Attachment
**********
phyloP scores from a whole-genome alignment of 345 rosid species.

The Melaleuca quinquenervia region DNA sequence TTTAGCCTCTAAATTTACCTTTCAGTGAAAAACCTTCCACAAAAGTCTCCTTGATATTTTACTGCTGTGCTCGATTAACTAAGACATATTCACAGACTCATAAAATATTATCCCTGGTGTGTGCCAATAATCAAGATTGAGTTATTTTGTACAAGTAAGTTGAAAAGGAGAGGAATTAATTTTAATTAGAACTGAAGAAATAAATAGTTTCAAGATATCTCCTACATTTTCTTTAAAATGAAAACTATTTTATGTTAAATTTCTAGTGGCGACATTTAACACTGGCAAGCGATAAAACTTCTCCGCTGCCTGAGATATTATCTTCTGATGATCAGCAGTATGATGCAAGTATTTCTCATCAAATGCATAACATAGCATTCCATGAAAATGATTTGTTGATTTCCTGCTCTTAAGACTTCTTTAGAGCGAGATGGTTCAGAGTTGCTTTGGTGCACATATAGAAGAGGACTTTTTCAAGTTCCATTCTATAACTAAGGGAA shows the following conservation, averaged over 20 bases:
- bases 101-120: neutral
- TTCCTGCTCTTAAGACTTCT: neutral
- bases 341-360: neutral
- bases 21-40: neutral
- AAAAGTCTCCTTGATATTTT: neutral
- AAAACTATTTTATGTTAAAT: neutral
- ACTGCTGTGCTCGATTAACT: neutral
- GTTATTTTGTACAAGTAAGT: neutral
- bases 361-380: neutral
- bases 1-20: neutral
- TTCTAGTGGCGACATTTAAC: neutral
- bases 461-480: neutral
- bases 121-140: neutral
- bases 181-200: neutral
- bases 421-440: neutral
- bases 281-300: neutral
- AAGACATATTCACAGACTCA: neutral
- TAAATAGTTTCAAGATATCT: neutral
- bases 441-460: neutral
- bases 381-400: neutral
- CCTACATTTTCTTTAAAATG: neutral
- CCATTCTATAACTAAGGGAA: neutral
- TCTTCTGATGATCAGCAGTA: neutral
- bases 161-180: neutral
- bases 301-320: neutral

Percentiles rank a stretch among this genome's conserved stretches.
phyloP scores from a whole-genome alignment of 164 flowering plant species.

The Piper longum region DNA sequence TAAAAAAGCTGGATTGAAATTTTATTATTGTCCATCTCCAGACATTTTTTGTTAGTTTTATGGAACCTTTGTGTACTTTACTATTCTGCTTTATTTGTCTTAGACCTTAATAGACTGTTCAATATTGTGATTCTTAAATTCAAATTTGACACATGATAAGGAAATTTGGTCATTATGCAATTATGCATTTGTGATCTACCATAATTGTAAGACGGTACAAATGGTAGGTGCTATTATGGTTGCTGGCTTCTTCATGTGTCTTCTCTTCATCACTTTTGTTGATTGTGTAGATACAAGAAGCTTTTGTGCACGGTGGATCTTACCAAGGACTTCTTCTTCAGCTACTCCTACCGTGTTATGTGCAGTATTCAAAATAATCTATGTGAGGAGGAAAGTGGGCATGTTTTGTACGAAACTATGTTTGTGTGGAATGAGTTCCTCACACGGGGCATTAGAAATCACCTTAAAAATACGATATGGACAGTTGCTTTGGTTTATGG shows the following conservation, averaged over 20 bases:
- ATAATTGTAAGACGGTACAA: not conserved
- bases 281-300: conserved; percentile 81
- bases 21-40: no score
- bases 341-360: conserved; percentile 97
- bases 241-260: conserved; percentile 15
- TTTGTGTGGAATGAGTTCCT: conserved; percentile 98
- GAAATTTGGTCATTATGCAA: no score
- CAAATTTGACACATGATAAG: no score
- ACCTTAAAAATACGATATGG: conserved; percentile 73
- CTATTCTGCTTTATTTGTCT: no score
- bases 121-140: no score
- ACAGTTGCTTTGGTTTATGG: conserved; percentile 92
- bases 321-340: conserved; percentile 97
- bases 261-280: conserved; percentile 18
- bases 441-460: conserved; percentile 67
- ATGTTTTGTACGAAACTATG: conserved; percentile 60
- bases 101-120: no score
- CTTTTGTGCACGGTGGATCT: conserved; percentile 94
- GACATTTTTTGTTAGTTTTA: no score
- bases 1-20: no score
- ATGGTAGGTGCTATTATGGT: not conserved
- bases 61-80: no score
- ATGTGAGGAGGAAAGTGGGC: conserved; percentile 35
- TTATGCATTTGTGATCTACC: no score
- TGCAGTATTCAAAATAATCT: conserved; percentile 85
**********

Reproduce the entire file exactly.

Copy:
phyloP scores from a whole-genome alignment of 345 rosid species.

The Melaleuca quinquenervia region DNA sequence TTTAGCCTCTAAATTTACCTTTCAGTGAAAAACCTTCCACAAAAGTCTCCTTGATATTTTACTGCTGTGCTCGATTAACTAAGACATATTCACAGACTCATAAAATATTATCCCTGGTGTGTGCCAATAATCAAGATTGAGTTATTTTGTACAAGTAAGTTGAAAAGGAGAGGAATTAATTTTAATTAGAACTGAAGAAATAAATAGTTTCAAGATATCTCCTACATTTTCTTTAAAATGAAAACTATTTTATGTTAAATTTCTAGTGGCGACATTTAACACTGGCAAGCGATAAAACTTCTCCGCTGCCTGAGATATTATCTTCTGATGATCAGCAGTATGATGCAAGTATTTCTCATCAAATGCATAACATAGCATTCCATGAAAATGATTTGTTGATTTCCTGCTCTTAAGACTTCTTTAGAGCGAGATGGTTCAGAGTTGCTTTGGTGCACATATAGAAGAGGACTTTTTCAAGTTCCATTCTATAACTAAGGGAA shows the following conservation, averaged over 20 bases:
- bases 101-120: neutral
- TTCCTGCTCTTAAGACTTCT: neutral
- bases 341-360: neutral
- bases 21-40: neutral
- AAAAGTCTCCTTGATATTTT: neutral
- AAAACTATTTTATGTTAAAT: neutral
- ACTGCTGTGCTCGATTAACT: neutral
- GTTATTTTGTACAAGTAAGT: neutral
- bases 361-380: neutral
- bases 1-20: neutral
- TTCTAGTGGCGACATTTAAC: neutral
- bases 461-480: neutral
- bases 121-140: neutral
- bases 181-200: neutral
- bases 421-440: neutral
- bases 281-300: neutral
- AAGACATATTCACAGACTCA: neutral
- TAAATAGTTTCAAGATATCT: neutral
- bases 441-460: neutral
- bases 381-400: neutral
- CCTACATTTTCTTTAAAATG: neutral
- CCATTCTATAACTAAGGGAA: neutral
- TCTTCTGATGATCAGCAGTA: neutral
- bases 161-180: neutral
- bases 301-320: neutral

Percentiles rank a stretch among this genome's conserved stretches.
phyloP scores from a whole-genome alignment of 164 flowering plant species.

The Piper longum region DNA sequence TAAAAAAGCTGGATTGAAATTTTATTATTGTCCATCTCCAGACATTTTTTGTTAGTTTTATGGAACCTTTGTGTACTTTACTATTCTGCTTTATTTGTCTTAGACCTTAATAGACTGTTCAATATTGTGATTCTTAAATTCAAATTTGACACATGATAAGGAAATTTGGTCATTATGCAATTATGCATTTGTGATCTACCATAATTGTAAGACGGTACAAATGGTAGGTGCTATTATGGTTGCTGGCTTCTTCATGTGTCTTCTCTTCATCACTTTTGTTGATTGTGTAGATACAAGAAGCTTTTGTGCACGGTGGATCTTACCAAGGACTTCTTCTTCAGCTACTCCTACCGTGTTATGTGCAGTATTCAAAATAATCTATGTGAGGAGGAAAGTGGGCATGTTTTGTACGAAACTATGTTTGTGTGGAATGAGTTCCTCACACGGGGCATTAGAAATCACCTTAAAAATACGATATGGACAGTTGCTTTGGTTTATGG shows the following conservation, averaged over 20 bases:
- ATAATTGTAAGACGGTACAA: not conserved
- bases 281-300: conserved; percentile 81
- bases 21-40: no score
- bases 341-360: conserved; percentile 97
- bases 241-260: conserved; percentile 15
- TTTGTGTGGAATGAGTTCCT: conserved; percentile 98
- GAAATTTGGTCATTATGCAA: no score
- CAAATTTGACACATGATAAG: no score
- ACCTTAAAAATACGATATGG: conserved; percentile 73
- CTATTCTGCTTTATTTGTCT: no score
- bases 121-140: no score
- ACAGTTGCTTTGGTTTATGG: conserved; percentile 92
- bases 321-340: conserved; percentile 97
- bases 261-280: conserved; percentile 18
- bases 441-460: conserved; percentile 67
- ATGTTTTGTACGAAACTATG: conserved; percentile 60
- bases 101-120: no score
- CTTTTGTGCACGGTGGATCT: conserved; percentile 94
- GACATTTTTTGTTAGTTTTA: no score
- bases 1-20: no score
- ATGGTAGGTGCTATTATGGT: not conserved
- bases 61-80: no score
- ATGTGAGGAGGAAAGTGGGC: conserved; percentile 35
- TTATGCATTTGTGATCTACC: no score
- TGCAGTATTCAAAATAATCT: conserved; percentile 85